How is a Sleep study done?

For a sleep study, a child will be asked to stay overnight at a sleep lab or a hospital room. Ideally, home sleep studies are not performed in children due to the lack of technical expertise. There are different levels of sleep studies:

A Level 1 Sleep study is used in sleep labs to diagnose various sleep disorders. It records the brainwaves, heartbeats and breathing. It also charts eye movements, limb movements, and oxygen in the blood. Ideally for children, this should be the test of choice, if available.

A Level 2 Sleep study measures all the above parameters, except for brainwaves and eye movements. They can be done in hospital set ups.

A Level 3 Sleep study is conducted at home. It only records the oxygen levels, heart rate, airflow, and snoring. And a Level 4 Sleep study refers to an Oximetry study, which measures only blood oxygen levels. A level 3 and level 4 study is not recommended ideally in children as many sleep disorders can be missed by these studies. However, in resource limited settings where level 1 and 2 are not available, a level 3 or 4 study can be used to help with diagnosis and treatment.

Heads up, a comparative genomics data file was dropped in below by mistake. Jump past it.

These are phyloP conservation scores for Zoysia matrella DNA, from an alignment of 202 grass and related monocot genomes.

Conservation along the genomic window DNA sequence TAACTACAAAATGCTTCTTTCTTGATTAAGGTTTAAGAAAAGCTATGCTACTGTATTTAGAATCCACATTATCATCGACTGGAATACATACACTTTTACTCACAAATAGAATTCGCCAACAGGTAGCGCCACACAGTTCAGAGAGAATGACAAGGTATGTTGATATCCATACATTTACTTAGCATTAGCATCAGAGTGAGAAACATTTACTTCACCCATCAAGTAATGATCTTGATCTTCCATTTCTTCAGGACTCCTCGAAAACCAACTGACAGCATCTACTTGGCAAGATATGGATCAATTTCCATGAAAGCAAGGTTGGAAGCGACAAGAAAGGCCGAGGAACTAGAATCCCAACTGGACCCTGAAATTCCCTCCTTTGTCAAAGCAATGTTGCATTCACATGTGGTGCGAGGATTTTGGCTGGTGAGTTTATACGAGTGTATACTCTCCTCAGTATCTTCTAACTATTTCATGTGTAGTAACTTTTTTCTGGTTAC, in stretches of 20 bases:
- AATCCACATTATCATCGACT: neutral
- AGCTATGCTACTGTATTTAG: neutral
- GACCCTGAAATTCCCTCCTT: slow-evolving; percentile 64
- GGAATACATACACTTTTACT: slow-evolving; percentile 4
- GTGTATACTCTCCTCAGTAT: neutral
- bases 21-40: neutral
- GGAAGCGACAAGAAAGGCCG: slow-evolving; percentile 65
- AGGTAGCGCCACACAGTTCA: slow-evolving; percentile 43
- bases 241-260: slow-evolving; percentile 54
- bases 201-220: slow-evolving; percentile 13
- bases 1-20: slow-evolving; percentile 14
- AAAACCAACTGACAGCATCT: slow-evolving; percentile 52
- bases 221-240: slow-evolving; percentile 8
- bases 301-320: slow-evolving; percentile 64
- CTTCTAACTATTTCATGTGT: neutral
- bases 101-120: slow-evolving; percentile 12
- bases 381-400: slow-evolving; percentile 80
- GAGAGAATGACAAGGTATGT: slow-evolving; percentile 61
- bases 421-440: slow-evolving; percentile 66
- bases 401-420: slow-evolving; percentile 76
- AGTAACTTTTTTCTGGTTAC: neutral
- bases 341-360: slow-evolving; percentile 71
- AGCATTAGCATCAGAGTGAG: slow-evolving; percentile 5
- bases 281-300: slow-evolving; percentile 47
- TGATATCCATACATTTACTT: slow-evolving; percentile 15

We have conducted plenty of sleep studies in children and there is nothing to worry. Most children are co-operative and contribute to the sleep study well. In a Level 1 study, the following leads are connected by a technician to a baby:

  • EEG (Electroencephalogram)
  • Oral and Nasal airflow
  • Chin and Leg EMG (Electromyogram)
  • EOG (Electro-oculogram)
  • SpO2 (Saturation)
  • ECG (Electrocardiogram)
  • Chest band
  • Abdominal band
  • Microphone/Camera